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J Child Psychol Psychiatry. 2017 Jun;58(6):711-718. doi: 10.1111/jcpp.12686. Epub 2017 Jan 25.

Shared familial risk factors between attention-deficit/hyperactivity disorder and overweight/obesity - a population-based familial coaggregation study in Sweden.

Author information

1
Department of Medical Epidemiology and Biostatistics, Karolinska Institutet, Stockholm, Sweden.
2
Department of Clinical Neuroscience, Centre for Psychiatry Research, Karolinska Institutet, Stockholm, Sweden.
3
Stockholm Health Care Services, Stockholm County Council, Stockholm, Sweden.
4
Department of Psychology, Developmental Brain-Behavior Laboratory, University of Southampton, Southampton, UK.
5
Solent NHS Trust, Southampton, UK.
6
Langone Medical Center, New York University Child Study Center, New York, NY, USA.
7
Departments of Psychiatry and Neuroscience and Physiology, SUNY Upstate Medical University, New York, NY, USA.
8
The K.G. Jebsen Centre for Research on Neuropsychiatric Disorders, University of Bergen, Bergen, Norway.
9
Lung and Allergy Unit, Astrid Lindgren Children's Hospital, Karolinska University Hospital, Stockholm, Sweden.
10
School of Medical Sciences, Örebro University, Örebro, Sweden.

Abstract

BACKGROUND:

Despite meta-analytic evidence for the association between attention-deficit/hyperactivity disorder (ADHD) and overweight/obesity, the mechanisms underlying the association are yet to be fully understood.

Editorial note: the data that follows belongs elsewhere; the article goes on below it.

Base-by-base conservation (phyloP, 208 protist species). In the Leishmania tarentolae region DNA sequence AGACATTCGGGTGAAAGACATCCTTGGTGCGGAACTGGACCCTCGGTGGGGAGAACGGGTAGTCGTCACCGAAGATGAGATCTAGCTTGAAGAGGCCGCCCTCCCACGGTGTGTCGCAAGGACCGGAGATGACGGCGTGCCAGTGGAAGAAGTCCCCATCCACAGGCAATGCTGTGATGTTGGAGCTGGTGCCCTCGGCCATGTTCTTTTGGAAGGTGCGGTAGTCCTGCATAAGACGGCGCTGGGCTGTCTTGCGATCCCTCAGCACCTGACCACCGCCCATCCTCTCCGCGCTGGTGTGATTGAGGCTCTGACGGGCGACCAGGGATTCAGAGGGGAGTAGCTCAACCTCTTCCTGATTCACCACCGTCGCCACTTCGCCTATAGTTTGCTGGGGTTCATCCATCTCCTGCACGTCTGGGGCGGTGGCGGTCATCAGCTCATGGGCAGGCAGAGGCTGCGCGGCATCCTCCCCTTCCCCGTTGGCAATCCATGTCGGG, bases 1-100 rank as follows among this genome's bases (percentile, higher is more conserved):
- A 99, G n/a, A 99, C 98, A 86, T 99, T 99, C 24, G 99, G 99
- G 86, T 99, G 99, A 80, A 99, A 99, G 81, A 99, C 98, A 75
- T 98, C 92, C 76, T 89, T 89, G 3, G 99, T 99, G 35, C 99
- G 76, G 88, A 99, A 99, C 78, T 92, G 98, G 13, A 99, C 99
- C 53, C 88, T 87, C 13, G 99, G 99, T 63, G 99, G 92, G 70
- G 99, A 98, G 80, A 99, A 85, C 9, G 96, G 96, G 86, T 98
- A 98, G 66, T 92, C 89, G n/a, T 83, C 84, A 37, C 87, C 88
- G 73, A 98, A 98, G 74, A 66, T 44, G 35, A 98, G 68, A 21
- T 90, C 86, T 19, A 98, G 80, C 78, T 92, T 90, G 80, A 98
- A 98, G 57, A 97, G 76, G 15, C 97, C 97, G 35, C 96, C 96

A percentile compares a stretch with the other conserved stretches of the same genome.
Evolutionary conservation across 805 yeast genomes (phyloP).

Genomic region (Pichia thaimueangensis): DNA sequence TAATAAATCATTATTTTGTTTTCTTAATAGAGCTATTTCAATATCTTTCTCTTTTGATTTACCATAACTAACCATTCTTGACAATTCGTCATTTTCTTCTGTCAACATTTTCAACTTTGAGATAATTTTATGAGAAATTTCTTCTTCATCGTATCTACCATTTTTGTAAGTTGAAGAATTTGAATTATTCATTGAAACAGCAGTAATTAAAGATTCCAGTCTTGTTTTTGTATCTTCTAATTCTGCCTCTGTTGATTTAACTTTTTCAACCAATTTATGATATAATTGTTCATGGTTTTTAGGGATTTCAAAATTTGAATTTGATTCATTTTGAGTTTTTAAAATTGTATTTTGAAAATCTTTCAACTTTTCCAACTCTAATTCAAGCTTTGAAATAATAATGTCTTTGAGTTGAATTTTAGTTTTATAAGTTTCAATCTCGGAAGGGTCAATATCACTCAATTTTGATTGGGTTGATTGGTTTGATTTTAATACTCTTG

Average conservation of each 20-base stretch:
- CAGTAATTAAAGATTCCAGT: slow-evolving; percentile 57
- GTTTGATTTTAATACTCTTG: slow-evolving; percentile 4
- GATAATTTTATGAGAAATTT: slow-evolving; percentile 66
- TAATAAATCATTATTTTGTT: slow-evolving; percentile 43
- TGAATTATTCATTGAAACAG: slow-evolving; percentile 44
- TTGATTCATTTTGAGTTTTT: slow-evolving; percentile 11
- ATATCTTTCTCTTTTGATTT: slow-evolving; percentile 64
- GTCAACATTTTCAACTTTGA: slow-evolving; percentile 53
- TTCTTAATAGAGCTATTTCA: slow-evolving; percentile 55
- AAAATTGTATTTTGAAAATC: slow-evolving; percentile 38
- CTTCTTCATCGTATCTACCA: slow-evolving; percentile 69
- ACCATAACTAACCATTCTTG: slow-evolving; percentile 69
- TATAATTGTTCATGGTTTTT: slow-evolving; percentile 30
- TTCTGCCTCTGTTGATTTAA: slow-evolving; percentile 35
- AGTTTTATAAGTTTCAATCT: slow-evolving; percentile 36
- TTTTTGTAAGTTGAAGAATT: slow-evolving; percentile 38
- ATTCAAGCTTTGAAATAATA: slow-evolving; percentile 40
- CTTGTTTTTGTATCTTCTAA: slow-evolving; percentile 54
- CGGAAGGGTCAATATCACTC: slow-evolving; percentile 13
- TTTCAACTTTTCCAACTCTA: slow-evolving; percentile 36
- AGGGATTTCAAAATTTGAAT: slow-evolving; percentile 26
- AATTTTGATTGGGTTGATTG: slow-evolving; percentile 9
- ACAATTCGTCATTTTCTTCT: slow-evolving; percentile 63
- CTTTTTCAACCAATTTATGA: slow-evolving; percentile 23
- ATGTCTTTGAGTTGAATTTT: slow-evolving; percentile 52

METHODS:

By linking multiple Swedish national and regional registers, we identified 472,735 index males born during 1973-1992, with information on body weight and height directly measured before they were conscripted for military service. We further identified 523,237 full siblings born during 1973-2002 for the index males. All individuals were followed up from their third birthday to December 31, 2009 for ADHD diagnosis. Logistic regression models were used to estimate the association between overweight/obesity in index males and ADHD in their full siblings.

RESULTS:

Siblings of index males with overweight/obesity had increased risk for ADHD (overweight: OR = 1.14, 95% CI = 1.05-1.24; obesity: OR = 1.42, 95% CI = 1.24-1.63), compared with siblings of index males with normal weight. The results were adjusted for birth year of the index male and sex of the sibling. After further adjustment for ADHD status of the index male, the familial coaggregation remained significant (overweight: OR = 1.13, 95% CI = 1.04-1.22; obesity: OR = 1.38, 95% CI = 1.21-1.57). The results were similar across sex of the siblings.

CONCLUSIONS:

Attention-deficit/hyperactivity disorder and overweight/obesity share familial risk factors, which are not limited to those causing overweight/obesity through the mediation of ADHD. Future research aiming at identifying family-wide environmental risk factors as well as common pleiotropic genetic variants contributing to both traits is warranted.

KEYWORDS:

Attention-deficit/hyperactivity disorder; family factors; genetics; obesity

PMID:
28121008
DOI:
10.1111/jcpp.12686
[Indexed for MEDLINE]

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